Before we get into talking about the three different categories of chip tuning, there are a few things to understand about how the engine management computer functions.
With a stock ECU, the manufacturer develops a map which is a compromised setting between all of the factors a manufacturer has to contend with. Typically, only two maps affect the performance of an engine – an ignition map and a fuel map – unless it is turbocharged, then there is a boost map as well.
"By and large, ‘chipping’ is limited to OBD1 vehicles. It doesn’t mean you can’t chip OBDII vehicles, but it mostly covers OBD1s," says Frank Smith, owner of South Florida Performance (SFP), Miami, FL. "The reason it is called chipping is because these ECUs came with an Amtel chip. It is a generic chip and you burn information onto it. It’s not a flash system either: you use a chip burner and burn the information directly onto the chip."
Once you get into OBDII vehicles, you’ll find you have to reflash the chips because these systems store information on a microprocessor. "The chips serialize themselves so that they cannot be copied and put into multiple cars (providing copyright protection for the chip tuner)," Smith points out about OBDII-type EPROMs.
The OEMs have OBDII access codes that allow the chip to be reflashed, but the OEMs are controlling the codes because they want to sell the updates to the aftermarket. Some engine tuners have essentially hacked their way into the chip to reflash it, but are also keeping their secrets to themselves, too.
Factory ECUs, according to several tuners, are surprisingly very good. However, they were not designed to do what tuners often want them to do. "When the stock computer was originally programmed, it was told it would see ‘X’ amount of maximum boost and when it sees more than that it doesn’t know what to do, so it turns a light on," says Smith.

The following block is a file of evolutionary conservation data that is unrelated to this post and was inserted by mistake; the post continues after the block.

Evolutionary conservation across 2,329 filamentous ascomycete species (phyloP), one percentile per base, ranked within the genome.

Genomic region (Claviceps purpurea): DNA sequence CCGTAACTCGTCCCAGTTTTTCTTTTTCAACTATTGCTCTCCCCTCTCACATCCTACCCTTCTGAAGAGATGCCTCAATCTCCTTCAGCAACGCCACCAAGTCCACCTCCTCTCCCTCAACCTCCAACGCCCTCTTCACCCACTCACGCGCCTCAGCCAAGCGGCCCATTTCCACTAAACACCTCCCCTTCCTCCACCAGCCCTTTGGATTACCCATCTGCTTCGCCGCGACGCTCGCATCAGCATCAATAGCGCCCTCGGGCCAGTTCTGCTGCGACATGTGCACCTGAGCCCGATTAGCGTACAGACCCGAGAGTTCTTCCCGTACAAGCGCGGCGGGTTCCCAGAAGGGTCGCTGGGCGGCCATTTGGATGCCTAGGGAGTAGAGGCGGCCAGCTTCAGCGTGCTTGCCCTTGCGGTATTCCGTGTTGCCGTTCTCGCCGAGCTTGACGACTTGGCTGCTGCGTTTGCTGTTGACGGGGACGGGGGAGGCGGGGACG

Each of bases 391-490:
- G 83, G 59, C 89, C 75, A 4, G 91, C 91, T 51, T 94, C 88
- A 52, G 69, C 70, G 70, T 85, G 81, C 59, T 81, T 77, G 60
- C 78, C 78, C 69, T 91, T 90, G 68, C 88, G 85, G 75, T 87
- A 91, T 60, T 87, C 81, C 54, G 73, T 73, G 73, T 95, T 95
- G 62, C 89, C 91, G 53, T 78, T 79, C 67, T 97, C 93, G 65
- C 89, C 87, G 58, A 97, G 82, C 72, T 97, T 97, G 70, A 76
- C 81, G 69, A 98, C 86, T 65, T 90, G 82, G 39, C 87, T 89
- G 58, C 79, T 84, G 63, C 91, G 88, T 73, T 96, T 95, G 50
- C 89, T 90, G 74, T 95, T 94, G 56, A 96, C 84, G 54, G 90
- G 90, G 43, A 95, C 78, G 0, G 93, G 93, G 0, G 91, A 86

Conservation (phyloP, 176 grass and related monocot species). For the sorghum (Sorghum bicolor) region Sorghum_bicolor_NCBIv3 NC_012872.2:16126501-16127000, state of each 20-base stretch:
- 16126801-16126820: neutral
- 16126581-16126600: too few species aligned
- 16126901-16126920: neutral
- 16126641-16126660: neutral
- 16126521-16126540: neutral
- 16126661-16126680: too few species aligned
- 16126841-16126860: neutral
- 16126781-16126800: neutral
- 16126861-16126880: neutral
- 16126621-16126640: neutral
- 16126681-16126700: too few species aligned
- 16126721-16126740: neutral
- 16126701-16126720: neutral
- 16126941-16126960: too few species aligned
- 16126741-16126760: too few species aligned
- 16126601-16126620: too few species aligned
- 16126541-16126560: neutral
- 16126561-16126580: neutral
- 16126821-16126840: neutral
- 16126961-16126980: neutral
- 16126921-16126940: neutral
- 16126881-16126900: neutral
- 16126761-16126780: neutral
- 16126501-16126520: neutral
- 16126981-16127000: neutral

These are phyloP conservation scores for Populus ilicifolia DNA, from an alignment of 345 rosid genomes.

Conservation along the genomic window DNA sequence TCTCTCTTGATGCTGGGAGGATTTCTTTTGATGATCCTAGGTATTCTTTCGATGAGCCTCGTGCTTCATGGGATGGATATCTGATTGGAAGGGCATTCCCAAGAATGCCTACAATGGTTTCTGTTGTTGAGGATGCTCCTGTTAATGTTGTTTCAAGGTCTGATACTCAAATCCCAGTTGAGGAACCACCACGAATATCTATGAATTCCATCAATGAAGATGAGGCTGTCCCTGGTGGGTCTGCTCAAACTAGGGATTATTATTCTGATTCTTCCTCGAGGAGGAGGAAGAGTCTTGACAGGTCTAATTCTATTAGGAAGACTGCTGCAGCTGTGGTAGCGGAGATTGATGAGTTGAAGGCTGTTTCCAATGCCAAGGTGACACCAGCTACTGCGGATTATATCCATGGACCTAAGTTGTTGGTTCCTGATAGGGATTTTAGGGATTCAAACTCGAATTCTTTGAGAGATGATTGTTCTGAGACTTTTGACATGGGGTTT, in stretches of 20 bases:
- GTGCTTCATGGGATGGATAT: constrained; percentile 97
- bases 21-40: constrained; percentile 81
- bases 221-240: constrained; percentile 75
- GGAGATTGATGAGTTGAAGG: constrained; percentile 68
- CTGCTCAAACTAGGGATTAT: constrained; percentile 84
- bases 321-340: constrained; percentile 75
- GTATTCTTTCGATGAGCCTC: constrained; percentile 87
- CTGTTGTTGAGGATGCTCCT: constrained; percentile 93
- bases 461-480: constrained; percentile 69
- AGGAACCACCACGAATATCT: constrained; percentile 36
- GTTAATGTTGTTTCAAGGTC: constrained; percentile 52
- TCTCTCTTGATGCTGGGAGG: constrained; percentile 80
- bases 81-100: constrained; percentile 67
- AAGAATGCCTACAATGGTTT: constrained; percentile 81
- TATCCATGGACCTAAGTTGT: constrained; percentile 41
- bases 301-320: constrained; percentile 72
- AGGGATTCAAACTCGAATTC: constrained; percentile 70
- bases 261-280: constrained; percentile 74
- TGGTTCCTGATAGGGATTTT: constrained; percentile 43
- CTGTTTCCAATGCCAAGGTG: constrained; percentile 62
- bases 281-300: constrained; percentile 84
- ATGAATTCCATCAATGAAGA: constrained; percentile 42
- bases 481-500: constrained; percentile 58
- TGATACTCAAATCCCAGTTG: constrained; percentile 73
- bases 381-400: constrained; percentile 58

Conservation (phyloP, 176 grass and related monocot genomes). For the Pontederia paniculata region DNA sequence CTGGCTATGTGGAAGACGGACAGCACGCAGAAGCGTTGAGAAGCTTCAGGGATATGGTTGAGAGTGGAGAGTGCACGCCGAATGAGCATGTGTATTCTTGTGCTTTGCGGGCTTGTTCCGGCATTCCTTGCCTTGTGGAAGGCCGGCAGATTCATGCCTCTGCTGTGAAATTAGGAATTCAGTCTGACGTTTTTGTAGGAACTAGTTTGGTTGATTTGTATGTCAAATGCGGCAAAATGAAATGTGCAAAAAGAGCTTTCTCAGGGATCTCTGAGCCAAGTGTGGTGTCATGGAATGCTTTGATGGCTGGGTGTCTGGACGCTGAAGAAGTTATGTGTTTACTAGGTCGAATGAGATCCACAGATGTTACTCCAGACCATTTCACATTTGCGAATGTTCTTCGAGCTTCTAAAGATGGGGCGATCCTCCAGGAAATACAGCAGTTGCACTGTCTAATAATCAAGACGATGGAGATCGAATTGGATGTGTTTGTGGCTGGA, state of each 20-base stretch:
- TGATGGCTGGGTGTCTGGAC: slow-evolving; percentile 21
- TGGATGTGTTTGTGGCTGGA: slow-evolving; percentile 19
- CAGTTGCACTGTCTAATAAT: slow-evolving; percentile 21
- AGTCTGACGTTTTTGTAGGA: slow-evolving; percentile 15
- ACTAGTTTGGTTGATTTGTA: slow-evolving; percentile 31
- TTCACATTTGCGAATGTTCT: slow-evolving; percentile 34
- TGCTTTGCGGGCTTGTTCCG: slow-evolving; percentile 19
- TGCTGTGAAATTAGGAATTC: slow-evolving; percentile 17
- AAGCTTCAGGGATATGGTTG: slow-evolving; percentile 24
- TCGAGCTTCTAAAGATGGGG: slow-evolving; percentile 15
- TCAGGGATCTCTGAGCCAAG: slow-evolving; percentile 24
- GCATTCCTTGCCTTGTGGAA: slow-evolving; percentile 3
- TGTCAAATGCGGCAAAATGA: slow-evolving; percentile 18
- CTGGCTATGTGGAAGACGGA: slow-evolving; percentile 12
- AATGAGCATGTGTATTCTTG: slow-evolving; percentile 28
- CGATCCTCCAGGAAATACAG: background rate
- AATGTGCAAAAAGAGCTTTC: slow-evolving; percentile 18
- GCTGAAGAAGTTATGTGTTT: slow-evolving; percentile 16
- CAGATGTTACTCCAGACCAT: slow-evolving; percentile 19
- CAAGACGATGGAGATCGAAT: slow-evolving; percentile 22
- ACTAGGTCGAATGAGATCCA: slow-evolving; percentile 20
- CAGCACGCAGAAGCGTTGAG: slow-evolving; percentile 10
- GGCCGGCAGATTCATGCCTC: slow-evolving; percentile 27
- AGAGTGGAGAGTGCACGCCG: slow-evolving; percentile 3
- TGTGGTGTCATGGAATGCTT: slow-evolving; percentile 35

ECUs make a 3-dimensional "map" to monitor engine performance. Each map consists of a spreadsheet-like table which designates how much fuel, timing and boost (if applicable), as well as other computer functions such as VTEC switchover points, should be used at a specific rpm and load. Factory maps are designed to trip a light anytime the inputs go outside of the values listed in the tables.
There are many companies making replacement chips that are modified but are not tuned to an individual car. The lower end of the chip spectrum tends to not show much performance gain, and may, in fact, cause the engine to lose power and throw the fuel economy off as well.
A slightly modified chip may have rev limiters raised or removed. Some chip manufacturers will remove speed governors, if there are any. And according to a couple of tuners we spoke with, these types of chips are programmed to dump fuel and add timing onto the stock maps.
However, some chips are designed for specific modifications such as cold air intakes and free flow exhaust systems and can show significant improvements over stock. But they will probably never be able to get the maximum performance out of a vehicle’s setup because these generic chips aren’t tuned with all of the variables unique to a specific car.